How Sedation Dentistry Works
Sedation dentistry is what helps a lot of people get past their anxieties and into the dentist’s office so they can get these important treatments. These patients know that sedation dentistry works. And for many, that’s enough. They don’t need to know how it works. They just want to come in, be put to sleep, and wake up with a nice feeling of completion. But did you know that while it’s often referred to as “sleep dentistry,” that’s not actually an accurate term. (At least not all the time.) Let’s take a closer look at how sedation dentistry actually works, and you may be able to determine whether this is the solution you need to feel more comfortable in the office and get the necessary dental work done. How Sedated Will You Really Be? A lot of people believe that when you are sedated in the dental chair, you will be completely out cold while the procedure takes place. The truth is we actually need our patients to be awake throughout most treatments so they can answer questions and respond to certain prompts. You won’t actually be asleep. But you will be very relaxed and you won’t have any memories of the procedure. So the end result is that it will feel just like you slept through the entire thing. Depending on your situation, you may require a different level of sedation. There are four basic levels of sedation, including:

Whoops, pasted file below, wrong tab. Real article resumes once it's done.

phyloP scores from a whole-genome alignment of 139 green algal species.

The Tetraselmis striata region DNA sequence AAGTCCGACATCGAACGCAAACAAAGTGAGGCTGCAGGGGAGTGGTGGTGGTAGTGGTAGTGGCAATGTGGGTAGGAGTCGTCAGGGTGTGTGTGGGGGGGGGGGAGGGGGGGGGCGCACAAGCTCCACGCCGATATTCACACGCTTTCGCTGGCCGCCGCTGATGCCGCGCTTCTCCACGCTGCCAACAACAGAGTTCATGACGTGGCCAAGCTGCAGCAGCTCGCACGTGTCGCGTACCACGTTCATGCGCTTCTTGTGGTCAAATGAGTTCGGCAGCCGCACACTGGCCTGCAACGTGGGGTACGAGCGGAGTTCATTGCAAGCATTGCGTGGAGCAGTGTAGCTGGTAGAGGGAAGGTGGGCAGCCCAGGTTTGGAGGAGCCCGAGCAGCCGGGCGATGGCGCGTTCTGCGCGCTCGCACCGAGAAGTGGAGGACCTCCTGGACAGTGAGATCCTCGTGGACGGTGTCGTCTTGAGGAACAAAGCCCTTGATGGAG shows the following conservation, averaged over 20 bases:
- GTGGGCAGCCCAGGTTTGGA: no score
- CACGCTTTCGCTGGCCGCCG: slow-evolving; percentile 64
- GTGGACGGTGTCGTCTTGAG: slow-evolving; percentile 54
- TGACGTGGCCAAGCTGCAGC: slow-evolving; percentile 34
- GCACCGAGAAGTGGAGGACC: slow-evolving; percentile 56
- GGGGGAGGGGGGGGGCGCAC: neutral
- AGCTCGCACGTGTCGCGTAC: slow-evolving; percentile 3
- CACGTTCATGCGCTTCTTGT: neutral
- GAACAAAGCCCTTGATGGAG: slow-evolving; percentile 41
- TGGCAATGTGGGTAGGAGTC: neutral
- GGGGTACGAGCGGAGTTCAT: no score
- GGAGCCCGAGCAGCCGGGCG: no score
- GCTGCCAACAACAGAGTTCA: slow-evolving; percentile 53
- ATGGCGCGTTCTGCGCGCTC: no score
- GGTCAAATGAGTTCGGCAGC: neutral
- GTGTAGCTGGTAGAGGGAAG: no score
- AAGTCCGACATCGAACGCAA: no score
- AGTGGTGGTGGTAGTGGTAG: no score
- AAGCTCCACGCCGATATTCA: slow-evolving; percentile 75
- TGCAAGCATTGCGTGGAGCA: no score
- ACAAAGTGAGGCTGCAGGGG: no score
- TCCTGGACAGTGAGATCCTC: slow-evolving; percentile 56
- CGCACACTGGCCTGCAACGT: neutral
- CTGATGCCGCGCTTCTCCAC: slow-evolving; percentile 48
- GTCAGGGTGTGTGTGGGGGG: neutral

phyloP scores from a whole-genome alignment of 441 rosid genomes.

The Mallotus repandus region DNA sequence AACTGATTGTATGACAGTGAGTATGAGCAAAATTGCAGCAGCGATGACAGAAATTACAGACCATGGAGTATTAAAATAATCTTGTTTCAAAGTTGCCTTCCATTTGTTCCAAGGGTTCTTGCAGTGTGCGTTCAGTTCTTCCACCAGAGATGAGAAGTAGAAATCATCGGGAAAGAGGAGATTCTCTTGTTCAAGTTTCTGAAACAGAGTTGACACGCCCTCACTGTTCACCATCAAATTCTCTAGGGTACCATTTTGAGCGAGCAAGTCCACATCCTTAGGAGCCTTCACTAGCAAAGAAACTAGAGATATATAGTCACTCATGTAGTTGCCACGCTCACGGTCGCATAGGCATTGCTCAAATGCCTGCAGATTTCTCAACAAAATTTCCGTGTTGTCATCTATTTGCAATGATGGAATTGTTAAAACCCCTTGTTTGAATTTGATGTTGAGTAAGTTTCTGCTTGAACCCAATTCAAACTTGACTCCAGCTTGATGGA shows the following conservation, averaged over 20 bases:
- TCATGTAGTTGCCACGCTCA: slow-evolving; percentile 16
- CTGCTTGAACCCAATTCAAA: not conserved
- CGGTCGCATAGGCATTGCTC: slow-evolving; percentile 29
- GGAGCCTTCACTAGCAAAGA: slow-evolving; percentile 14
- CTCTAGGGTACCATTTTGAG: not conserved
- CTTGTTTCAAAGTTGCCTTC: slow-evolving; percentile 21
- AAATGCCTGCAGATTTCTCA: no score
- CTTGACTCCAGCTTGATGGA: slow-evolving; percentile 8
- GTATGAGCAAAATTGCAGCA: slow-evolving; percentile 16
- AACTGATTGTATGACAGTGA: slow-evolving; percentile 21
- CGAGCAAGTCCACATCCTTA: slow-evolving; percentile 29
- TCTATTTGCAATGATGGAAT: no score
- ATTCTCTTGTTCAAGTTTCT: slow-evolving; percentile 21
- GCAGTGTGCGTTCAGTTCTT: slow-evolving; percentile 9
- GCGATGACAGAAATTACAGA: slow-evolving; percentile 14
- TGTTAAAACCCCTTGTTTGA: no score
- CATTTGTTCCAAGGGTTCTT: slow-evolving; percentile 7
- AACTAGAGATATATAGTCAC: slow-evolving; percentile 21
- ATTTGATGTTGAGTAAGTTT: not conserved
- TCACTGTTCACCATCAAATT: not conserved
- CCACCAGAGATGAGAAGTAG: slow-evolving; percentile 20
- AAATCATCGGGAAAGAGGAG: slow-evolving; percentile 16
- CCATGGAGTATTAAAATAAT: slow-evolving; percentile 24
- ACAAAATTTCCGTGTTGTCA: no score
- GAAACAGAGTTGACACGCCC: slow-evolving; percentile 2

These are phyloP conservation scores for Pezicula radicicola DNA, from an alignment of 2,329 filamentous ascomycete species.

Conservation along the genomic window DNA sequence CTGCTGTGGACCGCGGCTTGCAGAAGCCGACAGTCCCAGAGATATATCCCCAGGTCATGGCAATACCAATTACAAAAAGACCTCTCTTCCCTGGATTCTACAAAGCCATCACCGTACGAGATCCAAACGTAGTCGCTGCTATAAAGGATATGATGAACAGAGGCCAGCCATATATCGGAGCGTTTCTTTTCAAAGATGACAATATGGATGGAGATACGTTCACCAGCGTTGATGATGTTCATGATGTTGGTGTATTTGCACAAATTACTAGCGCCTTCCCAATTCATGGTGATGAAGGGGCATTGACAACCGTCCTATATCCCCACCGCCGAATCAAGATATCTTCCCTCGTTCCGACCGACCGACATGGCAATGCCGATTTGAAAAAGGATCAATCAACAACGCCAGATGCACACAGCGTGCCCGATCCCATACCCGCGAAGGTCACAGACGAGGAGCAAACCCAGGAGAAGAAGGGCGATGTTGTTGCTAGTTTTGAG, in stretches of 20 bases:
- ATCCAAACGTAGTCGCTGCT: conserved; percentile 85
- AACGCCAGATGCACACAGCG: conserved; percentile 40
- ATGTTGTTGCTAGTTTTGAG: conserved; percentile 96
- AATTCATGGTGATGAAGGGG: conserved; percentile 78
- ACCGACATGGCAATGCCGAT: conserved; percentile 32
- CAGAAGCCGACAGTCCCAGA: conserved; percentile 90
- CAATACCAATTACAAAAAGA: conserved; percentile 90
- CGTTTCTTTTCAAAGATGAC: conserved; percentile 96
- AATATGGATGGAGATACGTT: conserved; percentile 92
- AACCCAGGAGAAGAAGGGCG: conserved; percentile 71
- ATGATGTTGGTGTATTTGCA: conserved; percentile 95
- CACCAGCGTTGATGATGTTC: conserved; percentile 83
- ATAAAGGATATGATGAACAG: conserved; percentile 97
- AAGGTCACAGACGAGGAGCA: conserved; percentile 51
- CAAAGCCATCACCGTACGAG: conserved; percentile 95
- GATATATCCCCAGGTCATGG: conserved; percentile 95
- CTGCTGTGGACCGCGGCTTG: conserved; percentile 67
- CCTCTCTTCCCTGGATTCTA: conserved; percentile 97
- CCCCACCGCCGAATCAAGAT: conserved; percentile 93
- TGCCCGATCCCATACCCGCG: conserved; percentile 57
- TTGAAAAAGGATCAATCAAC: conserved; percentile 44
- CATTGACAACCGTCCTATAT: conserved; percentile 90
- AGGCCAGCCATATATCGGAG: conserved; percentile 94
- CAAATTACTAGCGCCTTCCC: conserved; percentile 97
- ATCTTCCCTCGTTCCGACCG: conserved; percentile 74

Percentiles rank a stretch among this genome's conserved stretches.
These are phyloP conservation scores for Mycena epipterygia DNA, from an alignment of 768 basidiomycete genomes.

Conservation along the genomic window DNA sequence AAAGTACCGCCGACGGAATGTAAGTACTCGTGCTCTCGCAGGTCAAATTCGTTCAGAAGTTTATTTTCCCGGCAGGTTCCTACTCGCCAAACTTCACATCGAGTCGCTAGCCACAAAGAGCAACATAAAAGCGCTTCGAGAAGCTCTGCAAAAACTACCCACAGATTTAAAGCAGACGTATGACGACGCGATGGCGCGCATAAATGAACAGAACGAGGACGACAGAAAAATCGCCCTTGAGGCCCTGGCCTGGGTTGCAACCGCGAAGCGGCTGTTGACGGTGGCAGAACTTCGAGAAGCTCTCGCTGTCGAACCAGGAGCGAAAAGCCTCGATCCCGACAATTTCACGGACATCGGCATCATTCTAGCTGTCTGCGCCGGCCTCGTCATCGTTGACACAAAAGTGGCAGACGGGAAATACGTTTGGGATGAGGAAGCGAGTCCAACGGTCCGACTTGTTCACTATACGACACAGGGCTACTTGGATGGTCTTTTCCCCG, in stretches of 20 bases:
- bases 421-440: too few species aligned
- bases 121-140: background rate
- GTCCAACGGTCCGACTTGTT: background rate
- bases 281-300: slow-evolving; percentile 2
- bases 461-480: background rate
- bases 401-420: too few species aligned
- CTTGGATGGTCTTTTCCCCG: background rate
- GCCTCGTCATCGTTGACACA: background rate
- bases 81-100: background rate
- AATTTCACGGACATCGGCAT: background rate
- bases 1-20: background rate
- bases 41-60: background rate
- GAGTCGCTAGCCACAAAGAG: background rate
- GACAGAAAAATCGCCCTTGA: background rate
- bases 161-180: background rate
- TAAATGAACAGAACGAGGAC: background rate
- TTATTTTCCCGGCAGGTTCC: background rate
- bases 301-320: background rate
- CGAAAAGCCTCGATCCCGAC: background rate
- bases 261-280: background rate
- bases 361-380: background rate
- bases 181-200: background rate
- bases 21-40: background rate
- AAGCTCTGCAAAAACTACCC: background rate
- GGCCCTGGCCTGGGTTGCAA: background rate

- Minimal sedation – The most common level which leaves you awake but very relaxed. This can be done with inhaled nitrous oxide or through oral medication.
- Moderate sedation – This is also called conscious sedation, and it takes you a little deeper. In order to keep precise control over the depth of the sedation, it is often administered with an IV drip.
- Deep sedation – This puts you on the edge of unconsciousness, but you can easily be woken up if necessary.
- General anesthesia – This is where you’re completely unconscious, and requires a certified anesthesiologist to monitor the procedure.
- Having trouble sitting in the chair for longer treatments
- Low pain tolerances
- Bad gag reflexes
- Extremely sensitive teeth
- Other medical treatments for which you’re receiving treatments (especially heart or chest problems)
- Other medications you’re currently taking
- Alternative supplements you’re taking
- Your current level of alcohol and tobacco consumption